Try Google presentations. No login required.

We recently launched a new version of Google presentations with many new features to help you create beautiful presentations together. We’ve added the new editor to our Docs demos to make it easier to test drive your presentation building skills.

Check out the new animations and transitions, get artsy with drawings, and show off your masterpiece to a friend or colleague. You can share the link in the demo with others and work on the same presentation together. No login required. No Google account needed. Just go to to take it for a spin.

The new Google presentations continues to gradually roll out to all users. You can try it in the demo and if you like it, you can enable it in your Docs settings.

Posted by: Sarah Cooper, User Experience Designer

Faces of Docs: Vance Vagell, User Interface Software Engineer

One of my favorite things about being the community manager on the Google Docs team is working alongside people with a myriad of backgrounds, interests, and talents. From learning of one of teammate’s pro cricket player past or another’s literary aspirations, I’m constantly discovering new things about the people I spend my workdays with. I thought you might enjoy reading about them, too--which is why we’re taking a cue from our friends at Gmail to bring you “Faces of Docs,” a series that will spotlight the people that make up our team.

Photo by: Antonella Pavese

Vance Vagell

What do you do on the Docs team and how long have you been at Google?
I lead a team of user experience (UX) prototypers. We build realistic-looking prototypes of new Google Docs features, so that our researchers can try them out with people. This lets us improve them before our engineers build the real thing. I’ve been here two years, but things move so quickly it may as well be 10.

What’s your typical day like?
I hop on the subway, read a few chapters of whatever sci-fi novel I’m working through (currently “Olympos” by Dan Simmons), and get to the office in about an hour.

Grab a coffee, then try to tackle my email inbox. Afterwards, I’m usually doing one of three things: building a prototype, preparing for a study, or running brainstorm and design sessions. My mind is usually at least one year in the future, although sometimes people force me to think about near-term problems.

What do you like most about what you do?
Watching someone enjoy a feature I’ve helped revise a few times—once we’ve finally gotten it right. I like being an advocate for what’s truly useful, and what people need. On the other hand, occasionally I get to work on bigger changes that help push technology in new directions, and that’s a blast too.

What’s the most challenging part of your role?
There are so many teams that want to see their ideas prototyped, that sometimes I have to put a few on the backburner. That said, we always prioritize, and then squeeze in a few “blue sky” projects so we keep moving forward and never get stuck in the status quo. We call a project “blue sky” when it’s unrealistic by today’s standards, but could be a great direction tomorrow.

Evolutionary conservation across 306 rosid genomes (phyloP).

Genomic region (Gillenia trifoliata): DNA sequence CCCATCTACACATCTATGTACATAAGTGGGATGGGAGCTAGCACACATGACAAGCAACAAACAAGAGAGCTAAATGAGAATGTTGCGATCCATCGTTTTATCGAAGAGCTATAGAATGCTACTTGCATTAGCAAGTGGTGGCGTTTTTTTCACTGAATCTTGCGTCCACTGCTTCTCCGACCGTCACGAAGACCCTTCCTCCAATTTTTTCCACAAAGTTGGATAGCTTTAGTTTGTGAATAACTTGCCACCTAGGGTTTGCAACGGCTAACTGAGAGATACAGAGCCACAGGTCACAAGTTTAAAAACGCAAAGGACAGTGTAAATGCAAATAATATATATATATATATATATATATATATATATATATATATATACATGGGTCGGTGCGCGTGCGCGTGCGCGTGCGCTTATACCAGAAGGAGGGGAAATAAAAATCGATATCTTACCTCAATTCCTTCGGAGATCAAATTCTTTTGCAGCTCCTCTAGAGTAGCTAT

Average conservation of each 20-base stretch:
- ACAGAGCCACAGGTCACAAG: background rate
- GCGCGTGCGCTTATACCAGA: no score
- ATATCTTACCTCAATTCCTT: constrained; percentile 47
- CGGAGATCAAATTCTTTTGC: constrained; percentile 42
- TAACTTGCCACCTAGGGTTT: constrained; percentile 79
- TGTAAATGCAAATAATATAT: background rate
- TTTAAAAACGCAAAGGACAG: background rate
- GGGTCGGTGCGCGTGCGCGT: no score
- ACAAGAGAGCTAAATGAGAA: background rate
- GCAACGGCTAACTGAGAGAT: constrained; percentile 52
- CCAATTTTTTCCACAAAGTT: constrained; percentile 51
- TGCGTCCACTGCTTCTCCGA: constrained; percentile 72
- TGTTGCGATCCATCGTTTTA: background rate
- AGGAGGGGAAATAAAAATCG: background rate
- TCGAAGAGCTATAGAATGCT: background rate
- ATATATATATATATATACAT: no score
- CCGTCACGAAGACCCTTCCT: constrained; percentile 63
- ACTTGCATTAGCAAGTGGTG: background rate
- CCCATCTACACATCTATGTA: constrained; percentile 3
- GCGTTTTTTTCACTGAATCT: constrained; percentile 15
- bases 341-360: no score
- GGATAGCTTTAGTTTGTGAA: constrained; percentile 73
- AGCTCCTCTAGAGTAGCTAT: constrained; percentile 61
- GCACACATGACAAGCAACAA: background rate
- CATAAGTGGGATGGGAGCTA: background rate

What did you do before joining Google?
I’ve always worked in NYC—love the east coast (as I alienate myself from my west coast colleagues with this post). Started out as an indie game developer, then worked in voice technology for a few years. I was delighted to discover a posting for “User Interface Software Engineer” at Google NYC, and haven’t looked back since. I focus more on UX than engineering these days, but there’s an important intersection between the two that I represent.

What are the three Docs features you wouldn’t be able to live without?
Can I list ones that haven’t launched yet? Probably not. Okay, in that case: @-mentions in document comments that shoot off emails to people, Google Forms to quickly gather feedback, and real-time editing to bang out ideas as a group. These are all critical to my daily work.

What do you do when you’re not working on Docs?
Far too much computer gaming. Some of my favorites: Everquest (original and EQ2), Planetside, Eve Online, and City of Heroes.

Also love to go bird-watching. My favorite spot is Central Park. People are often surprised that you can spot over 20 bird species in a single afternoon there with a pair of binoculars. Did you know there’s a family of red-tailed hawks in the park that has reared several seasons of chicks now? Google “Pale Male”. On one outing, one of those hawks dove not more than a foot above my head to pick up a mouse beneath a tree across from me. Promptly carried it to a nearby branch and … dined. Very cool experience.

What kind of desk flair do you have?
Souvenirs from aquariums and zoos I’ve visited, and a photobooth print out of me and my partner at one of the Google NYC holiday parties. At last year’s, they had caricature artists, but I’m not ready to share that particular image of me yet. :)

What’s your pet peeve?
Apathy. Be passionate about something, and don’t be afraid to stand up for it.

What do you do in your downtime?
Between projects I like to catch up on UX blogs and papers. Some of my favorites are UX Matters, Jakob Nielsen’s Alertbox, and Don Norman’s essays.

What would your last meal be?
Definitely my partner Ray’s vegetable curry, it’s sublime, and you can’t beat home-cooked!

Posted by: Teresa Wu, Community Manager

A fresh start for Google presentations

A year and a half ago, we released completely new document, spreadsheet and drawing editors. Google Docs has been picking up speed ever since with more than 60 new features and millions of new users. Today we’re rounding out the suite by previewing a new version of presentations with faster collaboration and more features.

A collaborative approach